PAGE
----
National Academy of Sciences study: Blockchain may make voting more vulnerable

While the General Assembly contemplates how Blockchain might solve some undefined problem in our voter registration system, we point to a National Academy of Sciences study Securing the Vote, Protecting American Democracy <view> starting on page 103:

While the notion of using a blockchain as an immutable ballot box may seem promising, blockchain technology does little to solve the fundamental security issues of elections, and indeed, blockchains introduce additional security vulnerabilities. In particular, if malware on a voter’s device alters a vote before it ever reaches a blockchain, the immutability of the blockchain fails to provide the desired integrity, and the voter may never know of the alteration. Blockchains are decentralized, but elections are inherently centralized. Although blockchains can be effective for decentralized applications, public elections are inherently centralized—requiring election administrators define the contents of ballots, identify the list of eligible voters, and establish the duration of voting…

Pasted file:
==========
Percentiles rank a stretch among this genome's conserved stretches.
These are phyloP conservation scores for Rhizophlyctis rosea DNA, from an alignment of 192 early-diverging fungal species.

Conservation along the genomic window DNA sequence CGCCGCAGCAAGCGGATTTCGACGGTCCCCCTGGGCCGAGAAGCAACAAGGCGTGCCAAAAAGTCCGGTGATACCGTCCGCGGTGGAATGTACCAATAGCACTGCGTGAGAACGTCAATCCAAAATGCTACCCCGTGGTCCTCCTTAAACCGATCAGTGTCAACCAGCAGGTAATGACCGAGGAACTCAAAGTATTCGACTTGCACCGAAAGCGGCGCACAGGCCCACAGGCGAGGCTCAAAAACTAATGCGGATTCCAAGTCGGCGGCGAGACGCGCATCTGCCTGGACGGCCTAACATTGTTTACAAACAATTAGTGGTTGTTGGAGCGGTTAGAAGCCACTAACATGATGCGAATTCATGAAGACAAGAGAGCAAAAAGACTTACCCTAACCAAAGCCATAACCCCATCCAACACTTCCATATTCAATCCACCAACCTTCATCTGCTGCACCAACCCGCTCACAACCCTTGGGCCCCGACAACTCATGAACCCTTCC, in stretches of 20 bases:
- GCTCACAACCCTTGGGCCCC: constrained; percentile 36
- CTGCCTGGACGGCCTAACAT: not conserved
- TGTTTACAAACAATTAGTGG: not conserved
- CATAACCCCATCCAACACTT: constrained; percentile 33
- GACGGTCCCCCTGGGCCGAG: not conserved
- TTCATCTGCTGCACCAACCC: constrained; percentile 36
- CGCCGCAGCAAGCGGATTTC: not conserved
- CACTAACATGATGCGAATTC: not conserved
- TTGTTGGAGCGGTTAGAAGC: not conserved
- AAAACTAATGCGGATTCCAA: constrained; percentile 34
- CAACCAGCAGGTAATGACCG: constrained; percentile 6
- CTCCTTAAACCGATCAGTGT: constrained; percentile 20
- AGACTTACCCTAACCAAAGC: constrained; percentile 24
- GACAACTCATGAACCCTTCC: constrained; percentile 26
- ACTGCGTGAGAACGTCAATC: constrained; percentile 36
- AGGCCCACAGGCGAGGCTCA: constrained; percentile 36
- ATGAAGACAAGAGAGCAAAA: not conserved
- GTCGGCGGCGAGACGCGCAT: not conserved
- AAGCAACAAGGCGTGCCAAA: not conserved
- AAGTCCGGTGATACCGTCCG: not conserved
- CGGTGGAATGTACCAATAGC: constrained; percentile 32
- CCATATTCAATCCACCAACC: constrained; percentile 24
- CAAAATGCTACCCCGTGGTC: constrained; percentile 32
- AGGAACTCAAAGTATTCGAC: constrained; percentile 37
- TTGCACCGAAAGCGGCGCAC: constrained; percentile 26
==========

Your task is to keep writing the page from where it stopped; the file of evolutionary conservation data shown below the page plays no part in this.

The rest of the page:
As they point out lists of eligible voters is also a central function, subject to the same limitations to “to solve the fundamental security of elections.

While it is true that blockchains offer observability and immutability, in a centralized election scenario, observability and immutability maybe achieved more simply by other means. Election officials need only, for example, post digitally signed versions of relevant election-related reports for public observation and download. Ballots stored on a blockchain are electronic. While paper ballots are directly verifiable by voters, electronic ballots (i.e., ballots on a blockchain)
can be more difficult to verify. Software is required to examine postings on blockchain. If such software is corrupted, then verifiability may be illusory. Software independence is not, therefore, achieved through posting ballots on a blockchain…

The blockchain abstraction, once implemented, provides added points of attack for malicious actors…Furthermore, blockchain protocols generally yield results that are a consensus of the miners/stakeholders. This consensus may not represent the consensus of the voting public. Miners/stakeholders with sufficient power might also cause confusion and uncertainty about the state of a blockchain by raising doubts about whether a consensus has been reached…

Blockchains do not provide the anonymity often ascribed to them. In the particular context of elections, voters need to be authorized as eligible to vote and as not having cast more than one ballot in the particular election. Blockchains do not offer means for providing the necessary authorization. Blockchains do not provide ballot secrecy.



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